Why do so many startups avoid the customer and lose the sale in the early days?
I recently delivered a guest lecture to students of Birmingham Uni interested in setting up their own business, on the subject of sales and marketing – and more importantly, getting those first few clients under your belt.
The session got me thinking about why so many startups fail to actually sell enough products or services, or even ignore the entire sales function. This unfortunately often results in many going under through lack of sales or traction.
Too often, startups avoid confronting customers in favour of locking themselves away coding or in product development. Or maybe doing activities that might be nice to do or enjoyable, but don’t actually result in money in the bank account. And after all, that’s what it’s all about.
Building what they need
We are often told that product is everything, that if you develop an excellent, top notch product it will attract customers: “If you build it, they will come”, to quote Kevin Costner’s Field of Dreams. Sadly, this simply isn’t the case. The main reason startups fail is because there was no market need for their product: in fact a staggering 42% of failed startups cite this as the main reason for failure. Therefore it’s probably prudent to make sure you’ve got an established client base during development, and develop your product based on their needs. This might seem like you’re putting the cart before the horse, but by making sure that there are customers willing to buy your concept ensures that any investment you put into product development will come back with results.
Product development in a vacuum might yield fantastic results from a development point of view: you could have a product that is truly innovative, years ahead of whatever else is on the market, or something that is completely and utterly revolutionary. But if there’s no one out there willing to buy it, where did all that money and time go? Sadly, pet projects rarely put money in the bank. Selling a product that responds to market demand puts money in the bank.
I feel the need to add a caveat to the above point about responding to market demand: don’t be a chaser. If your potential clients or competition are pressuring you to add features, it’s not always the best idea to agree with them straight away, especially if you’re not confident in that field. It’s better to focus on a core proposition that you’re capable of fulfilling, rather than tacking on sub-standard features that can drag down the overall quality of your business.
Now this might require you to start off as quite niche, being only able to meet the needs of a select few clients. But these core sales are essential. By building this kind of loyal, dedicated customer – whose needs only you can meet: you build a dedicated, steady stream of revenue. This is a great time to get case studies under your belt whilst you have the time, and are trying to establish your position in the market. Once this is established, you can start think about expanding to wider customer needs. Look at Amazon, for example. Amazon didn’t start off selling everything online, as they do today. They started off selling books, and books alone. Once they’d established themselves as a reliable, effective delivery service, they were able to expand their product range into broader fields, to the extent that you can now buy just about anything imaginable from Amazon.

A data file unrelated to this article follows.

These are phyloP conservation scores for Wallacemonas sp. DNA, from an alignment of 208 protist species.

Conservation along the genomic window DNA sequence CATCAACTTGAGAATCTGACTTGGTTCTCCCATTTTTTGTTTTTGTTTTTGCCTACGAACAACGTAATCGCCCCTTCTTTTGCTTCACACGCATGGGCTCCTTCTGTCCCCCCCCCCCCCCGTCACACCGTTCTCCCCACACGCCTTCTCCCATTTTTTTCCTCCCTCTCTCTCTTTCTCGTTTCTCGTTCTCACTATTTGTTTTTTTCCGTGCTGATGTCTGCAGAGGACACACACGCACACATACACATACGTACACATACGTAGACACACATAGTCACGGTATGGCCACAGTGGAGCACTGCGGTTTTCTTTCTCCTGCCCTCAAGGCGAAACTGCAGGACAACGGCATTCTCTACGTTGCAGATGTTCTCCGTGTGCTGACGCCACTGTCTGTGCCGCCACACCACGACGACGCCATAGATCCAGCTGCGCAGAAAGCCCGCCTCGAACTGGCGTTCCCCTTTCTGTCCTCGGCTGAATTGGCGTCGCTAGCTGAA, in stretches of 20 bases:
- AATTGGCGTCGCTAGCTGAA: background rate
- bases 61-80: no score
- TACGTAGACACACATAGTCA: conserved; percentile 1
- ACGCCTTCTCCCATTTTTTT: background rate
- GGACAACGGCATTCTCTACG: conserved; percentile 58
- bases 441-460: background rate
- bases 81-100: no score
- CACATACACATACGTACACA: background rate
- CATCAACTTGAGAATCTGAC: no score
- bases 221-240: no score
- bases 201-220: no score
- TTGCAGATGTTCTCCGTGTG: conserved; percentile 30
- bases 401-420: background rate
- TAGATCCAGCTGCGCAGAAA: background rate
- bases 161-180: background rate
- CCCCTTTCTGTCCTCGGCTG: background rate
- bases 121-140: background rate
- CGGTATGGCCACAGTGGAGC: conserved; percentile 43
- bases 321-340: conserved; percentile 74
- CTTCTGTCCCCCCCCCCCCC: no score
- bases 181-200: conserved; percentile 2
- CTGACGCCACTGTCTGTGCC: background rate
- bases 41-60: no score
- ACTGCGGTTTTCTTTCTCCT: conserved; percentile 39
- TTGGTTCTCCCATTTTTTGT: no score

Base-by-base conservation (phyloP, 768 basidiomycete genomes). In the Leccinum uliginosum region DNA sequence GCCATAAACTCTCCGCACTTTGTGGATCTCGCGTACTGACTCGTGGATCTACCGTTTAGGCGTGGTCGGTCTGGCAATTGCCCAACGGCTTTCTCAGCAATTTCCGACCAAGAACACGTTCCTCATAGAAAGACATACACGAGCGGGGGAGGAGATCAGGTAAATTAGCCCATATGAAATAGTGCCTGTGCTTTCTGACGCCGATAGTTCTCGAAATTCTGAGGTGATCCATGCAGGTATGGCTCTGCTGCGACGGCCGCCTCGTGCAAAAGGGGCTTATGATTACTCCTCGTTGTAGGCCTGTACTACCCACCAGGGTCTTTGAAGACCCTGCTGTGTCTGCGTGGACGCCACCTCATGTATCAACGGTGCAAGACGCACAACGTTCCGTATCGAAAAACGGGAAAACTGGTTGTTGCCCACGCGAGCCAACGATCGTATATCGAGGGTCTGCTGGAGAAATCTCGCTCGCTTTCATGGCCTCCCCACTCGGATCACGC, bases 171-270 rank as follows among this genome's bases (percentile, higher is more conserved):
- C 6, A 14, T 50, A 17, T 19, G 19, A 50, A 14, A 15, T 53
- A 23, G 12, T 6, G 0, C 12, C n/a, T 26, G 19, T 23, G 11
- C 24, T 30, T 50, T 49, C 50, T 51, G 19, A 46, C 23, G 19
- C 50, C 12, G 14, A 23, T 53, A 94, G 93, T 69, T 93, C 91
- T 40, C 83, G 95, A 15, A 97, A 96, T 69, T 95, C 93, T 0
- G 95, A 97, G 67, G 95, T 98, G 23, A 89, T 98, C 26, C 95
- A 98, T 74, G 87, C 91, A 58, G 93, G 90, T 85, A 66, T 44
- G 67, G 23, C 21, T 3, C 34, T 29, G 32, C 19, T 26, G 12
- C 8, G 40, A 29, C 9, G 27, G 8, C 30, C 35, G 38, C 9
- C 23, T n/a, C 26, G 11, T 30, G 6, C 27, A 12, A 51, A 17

Sales as a foundation
Having a startup that is too product orientated can have further issues in the long run. If you have managed to develop a product that is excellent, and is in demand, what do you do then if you have no one on staff with sales experience, or you don’t have the internal structure to support a sales team?
Your product then becomes a white elephant: it’s big, fancy, and a great conversation starter, but you’ll be haemorrhaging upkeep costs while you try and find something to do with it. By taking a sales orientated stance right from the get go, you can ensure that as soon as your product is ready to roll out, you can get it out to clients and customers on demand.
Now, this isn’t a quick cash method of building a startup. By focussing your product for a potentially small client base, revenue will be low for the first few years. But immediate mass market appeal doesn’t always equal a viable long term business. The above example of Amazon is an excellent one. Did you know that they didn’t turn a profit for the first nine years of their existence? Now they are the undisputed kings of online retail. They were niche, they only sold books, a product that doesn’t exactly go hand in hand with a tech business. But they built slow, and developed a core customer base before they expanded. They never ignored sales, but they allowed these sales to be small at first to guarantee consistency. Follow their model and other successful startups and be willing to start small, but make sure it is small with sales on board. Once you have an established revenue stream, no matter how small through some key sales, then you can start trying to appeal to a broader audience.
Keep the faith
Sales are the heart and soul of a startup, and you need to build a product around that. Building up a revenue stream is essential as it can give you the funds to then start building the product of your dreams. Don’t fear the sale, embrace it.
For some more info on why startups can fail at sales check out:
Rick Salmon: Why do startups struggle with sales?